NJ OKs biggest US wind farm off Jersey Shore; will power 500K homes
Plans for a $1.6 billion wind-energy farm — the largest of its kind in the U.S. — about 15 miles off the coast of Atlantic City won the backing of state regulators Friday, in a big leap forward for clean energy.
The New Jersey Board of Public Utilities chose Ocean Wind, a proposal by Danish energy company Ørsted and supported by PSEG Power, to develop a 1,110-megawatt offshore wind farm. Ocean Wind was selected from among three projects.
Construction of the energy farm, which would produce enough electricity to power more than a half-million New Jersey homes, is expected to start in 2022 or 2023. The first phase would come online in 2024.
The project, the largest offshore wind proposal ever awarded in the United States, is estimated to add $1.46 a month to an average residential electric customer's bill once the project become operational.
"It's an historic day," said Joseph L. Fiordaliso, president of the New Jersey Board of Public Utilities. "I really am having difficulty grasping the reality of the moment, after so many years, that New Jersey is going to finally be open for business as far as offshore wind is concerned."
State officials said the project will generate $1.17 billion in economic benefits and 15,000 jobs over the life of the project. Among the benefits: the creation of a supply chain in New Jersey to support offshore wind farms.
“Today’s announcement firmly establishes a fast-growing global industry in New Jersey, which will create jobs and supply chain in the state,” said Thomas Brostrøm, chief executive officer of Ørsted U.S. Offshore Wind and president of Ørsted North America, in a statement. “Ocean Wind will ensure that the state and its residents not only benefit from clean, renewable power, but that they reap the rewards of being an early player in the offshore wind industry as it grows in the U.S.”
The turbines will have "limited visual impact" from the shoreline, an Ørsted spokeswoman said. The company voluntarily committed to build the turbines no closer than 15 miles offshore after groups expressed concern, she added.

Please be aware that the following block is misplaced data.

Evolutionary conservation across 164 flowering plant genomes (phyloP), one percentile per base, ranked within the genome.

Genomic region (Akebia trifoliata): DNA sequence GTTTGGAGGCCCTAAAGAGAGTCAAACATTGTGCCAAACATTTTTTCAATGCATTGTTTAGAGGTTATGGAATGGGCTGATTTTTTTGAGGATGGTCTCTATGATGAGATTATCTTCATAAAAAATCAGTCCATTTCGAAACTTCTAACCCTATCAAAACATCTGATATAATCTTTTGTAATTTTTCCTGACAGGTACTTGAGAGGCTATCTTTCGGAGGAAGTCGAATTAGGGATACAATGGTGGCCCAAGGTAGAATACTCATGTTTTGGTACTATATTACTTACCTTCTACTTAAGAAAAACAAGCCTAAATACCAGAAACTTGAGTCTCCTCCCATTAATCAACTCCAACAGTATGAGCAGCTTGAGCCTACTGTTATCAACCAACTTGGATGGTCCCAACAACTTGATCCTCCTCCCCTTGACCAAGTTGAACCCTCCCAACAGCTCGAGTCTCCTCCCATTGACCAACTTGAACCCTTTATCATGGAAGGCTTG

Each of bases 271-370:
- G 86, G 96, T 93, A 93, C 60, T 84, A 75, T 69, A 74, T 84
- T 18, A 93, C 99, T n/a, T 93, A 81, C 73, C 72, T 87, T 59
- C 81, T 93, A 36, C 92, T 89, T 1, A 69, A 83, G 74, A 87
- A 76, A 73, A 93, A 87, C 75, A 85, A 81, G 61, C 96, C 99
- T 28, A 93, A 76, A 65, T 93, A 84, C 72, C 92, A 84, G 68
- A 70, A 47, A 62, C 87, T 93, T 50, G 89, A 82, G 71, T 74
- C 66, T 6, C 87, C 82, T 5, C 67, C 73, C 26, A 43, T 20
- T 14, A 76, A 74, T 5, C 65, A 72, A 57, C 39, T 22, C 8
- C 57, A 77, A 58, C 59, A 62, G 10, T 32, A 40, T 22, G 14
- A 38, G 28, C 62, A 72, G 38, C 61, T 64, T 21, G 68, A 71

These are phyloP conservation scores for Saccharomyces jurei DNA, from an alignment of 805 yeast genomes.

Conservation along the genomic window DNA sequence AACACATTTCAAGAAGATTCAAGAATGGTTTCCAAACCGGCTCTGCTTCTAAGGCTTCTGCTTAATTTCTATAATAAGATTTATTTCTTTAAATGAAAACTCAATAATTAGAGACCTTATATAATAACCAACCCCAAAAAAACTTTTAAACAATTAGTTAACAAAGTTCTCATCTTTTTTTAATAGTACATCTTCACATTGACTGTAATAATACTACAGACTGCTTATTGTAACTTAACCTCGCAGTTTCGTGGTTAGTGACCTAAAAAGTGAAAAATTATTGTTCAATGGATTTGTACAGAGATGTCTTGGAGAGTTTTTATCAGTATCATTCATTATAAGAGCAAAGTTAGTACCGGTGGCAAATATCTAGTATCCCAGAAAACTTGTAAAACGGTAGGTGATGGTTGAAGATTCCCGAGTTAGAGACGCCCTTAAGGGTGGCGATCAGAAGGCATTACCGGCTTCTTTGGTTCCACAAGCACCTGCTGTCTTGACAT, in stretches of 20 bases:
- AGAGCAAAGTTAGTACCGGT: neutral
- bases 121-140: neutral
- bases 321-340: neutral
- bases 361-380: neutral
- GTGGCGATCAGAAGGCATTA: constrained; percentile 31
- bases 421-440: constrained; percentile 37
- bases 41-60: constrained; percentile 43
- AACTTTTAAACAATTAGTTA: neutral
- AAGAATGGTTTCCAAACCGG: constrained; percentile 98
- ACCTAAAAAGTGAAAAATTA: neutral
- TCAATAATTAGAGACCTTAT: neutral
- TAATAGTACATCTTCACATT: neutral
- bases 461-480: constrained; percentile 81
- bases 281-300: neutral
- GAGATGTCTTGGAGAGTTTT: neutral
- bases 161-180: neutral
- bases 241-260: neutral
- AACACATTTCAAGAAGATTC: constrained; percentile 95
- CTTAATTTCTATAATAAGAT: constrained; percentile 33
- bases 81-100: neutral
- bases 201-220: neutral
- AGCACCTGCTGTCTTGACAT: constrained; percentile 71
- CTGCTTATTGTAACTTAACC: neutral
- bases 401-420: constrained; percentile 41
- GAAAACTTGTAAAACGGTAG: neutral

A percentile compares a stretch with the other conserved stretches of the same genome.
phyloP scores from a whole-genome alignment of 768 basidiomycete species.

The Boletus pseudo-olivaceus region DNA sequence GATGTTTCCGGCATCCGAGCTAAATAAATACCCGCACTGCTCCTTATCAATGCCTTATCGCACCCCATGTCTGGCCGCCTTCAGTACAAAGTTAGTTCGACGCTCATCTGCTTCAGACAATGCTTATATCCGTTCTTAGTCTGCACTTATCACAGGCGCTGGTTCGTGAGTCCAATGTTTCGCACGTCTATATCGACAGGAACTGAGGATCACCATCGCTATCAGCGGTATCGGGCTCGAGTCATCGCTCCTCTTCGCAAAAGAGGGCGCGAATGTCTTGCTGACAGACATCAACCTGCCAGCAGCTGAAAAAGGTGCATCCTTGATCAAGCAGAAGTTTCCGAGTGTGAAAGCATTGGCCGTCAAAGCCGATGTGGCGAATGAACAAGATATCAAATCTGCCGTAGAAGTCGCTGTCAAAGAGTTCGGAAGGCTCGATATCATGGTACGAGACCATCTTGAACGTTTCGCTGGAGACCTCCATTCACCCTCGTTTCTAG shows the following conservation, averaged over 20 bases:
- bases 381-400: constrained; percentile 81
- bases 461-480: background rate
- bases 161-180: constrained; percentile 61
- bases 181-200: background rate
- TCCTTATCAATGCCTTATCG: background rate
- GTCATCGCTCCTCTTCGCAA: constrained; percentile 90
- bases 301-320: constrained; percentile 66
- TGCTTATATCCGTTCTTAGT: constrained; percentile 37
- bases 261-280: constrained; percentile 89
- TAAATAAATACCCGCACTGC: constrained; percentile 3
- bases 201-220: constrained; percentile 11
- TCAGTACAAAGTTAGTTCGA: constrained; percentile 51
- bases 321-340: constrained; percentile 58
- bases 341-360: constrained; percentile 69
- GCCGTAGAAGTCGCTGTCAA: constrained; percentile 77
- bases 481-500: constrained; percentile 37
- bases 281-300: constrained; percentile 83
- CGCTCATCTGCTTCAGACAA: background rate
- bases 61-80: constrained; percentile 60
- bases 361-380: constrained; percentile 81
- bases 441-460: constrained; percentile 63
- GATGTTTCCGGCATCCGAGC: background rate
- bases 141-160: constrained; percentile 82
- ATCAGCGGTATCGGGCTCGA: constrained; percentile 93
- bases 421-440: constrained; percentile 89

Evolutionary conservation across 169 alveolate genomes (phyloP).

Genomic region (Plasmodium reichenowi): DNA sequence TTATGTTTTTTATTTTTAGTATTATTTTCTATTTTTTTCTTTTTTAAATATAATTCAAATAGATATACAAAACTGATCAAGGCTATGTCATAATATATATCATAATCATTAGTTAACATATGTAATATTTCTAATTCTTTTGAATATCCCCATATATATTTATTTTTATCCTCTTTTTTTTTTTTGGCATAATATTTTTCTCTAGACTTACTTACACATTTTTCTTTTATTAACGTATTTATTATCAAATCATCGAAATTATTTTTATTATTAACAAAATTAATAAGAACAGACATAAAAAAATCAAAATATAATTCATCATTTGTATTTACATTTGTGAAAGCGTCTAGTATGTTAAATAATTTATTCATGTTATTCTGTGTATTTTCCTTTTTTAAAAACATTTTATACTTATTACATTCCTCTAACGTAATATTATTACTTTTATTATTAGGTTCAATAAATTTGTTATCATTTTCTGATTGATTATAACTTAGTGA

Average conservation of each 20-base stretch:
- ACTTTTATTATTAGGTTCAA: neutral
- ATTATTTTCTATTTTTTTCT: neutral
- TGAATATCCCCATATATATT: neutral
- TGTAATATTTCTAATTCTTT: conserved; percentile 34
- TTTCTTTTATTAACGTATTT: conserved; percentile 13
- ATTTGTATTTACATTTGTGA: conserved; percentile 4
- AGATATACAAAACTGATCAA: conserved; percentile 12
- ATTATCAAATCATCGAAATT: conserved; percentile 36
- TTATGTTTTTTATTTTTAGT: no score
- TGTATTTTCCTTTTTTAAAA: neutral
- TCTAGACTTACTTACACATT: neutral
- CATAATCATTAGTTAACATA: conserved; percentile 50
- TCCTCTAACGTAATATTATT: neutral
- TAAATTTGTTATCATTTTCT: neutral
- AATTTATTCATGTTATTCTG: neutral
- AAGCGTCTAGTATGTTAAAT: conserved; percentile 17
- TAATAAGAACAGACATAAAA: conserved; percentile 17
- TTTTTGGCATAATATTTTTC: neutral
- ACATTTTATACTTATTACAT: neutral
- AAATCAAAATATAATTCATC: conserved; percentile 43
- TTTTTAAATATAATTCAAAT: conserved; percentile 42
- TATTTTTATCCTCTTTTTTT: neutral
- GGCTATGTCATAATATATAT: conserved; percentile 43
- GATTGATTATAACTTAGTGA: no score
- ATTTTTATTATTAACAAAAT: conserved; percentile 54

Gov. Phil Murphy has set a goal of 3,500 megawatts for offshore wind generation by 2030 to power as many as 1.5 million New Jersey homes. The state will next solicit bids for two additional 1,200-megawatt offshore wind projects, one in 2020 and another in 2022. Watch a video about those plan at the top of this story.
Earlier this month, Murphy unveiled a plan to convert New Jersey's electricity production to 100 percent clean energy by 2050.
New Jersey has a way to go. About 95 percent of electricity generated in New Jersey comes from natural-gas-powered plants and nuclear facilities.
The project was hailed by environmentalists.
"Nationally, this is the largest move forward on offshore wind to date," said Doug O'Malley, director of Environment New Jersey, in a statement. "These turbines will provide the clean energy engine we need to power our state and finally tap the goldmine of offshore wind potential off the Jersey Shore."
Jeff Tittel, director of the New Jersey Sierra Club, said it is a "great day for wind."
"Offshore wind will move us forward when it comes to clean energy and green jobs," Tittel said in a statement. "It is one of the most reliable and cost-effective ways to reduce greenhouse gases and get renewable energy to scale.”
Ocean Wind was chosen over two other offshore wind developers. They were Atlantic Offshore Wind, a partnership between EDF Renewables and Shell New Energies; and Boardwalk Wind, sponsored by Equinor, which would have built a wind farm off the coast of Long Branch.
In its decision, the board said Ørsted's Ocean Wind had the most benefits to New Jersey, including the lowest cost and risk, and the quickest time to construction. While all of the proposals would cut New Jersey's greenhouse gas emissions, Ocean Wind's environmental protection plan was the most complete and advanced, the BPU said.
"For me their driving force was their many, many years of experience," Fiordaliso said. Ørsted operates the Block Island Wind Farm, three miles southeast of Block Island, Rhode Island.
David P. Willis is an award-winning business reporter and "Press on Your Side" columnist who has written about consumer issues for more than 20 years. Contact him at @dpwillis732, 732-643-4039; firstname.lastname@example.org.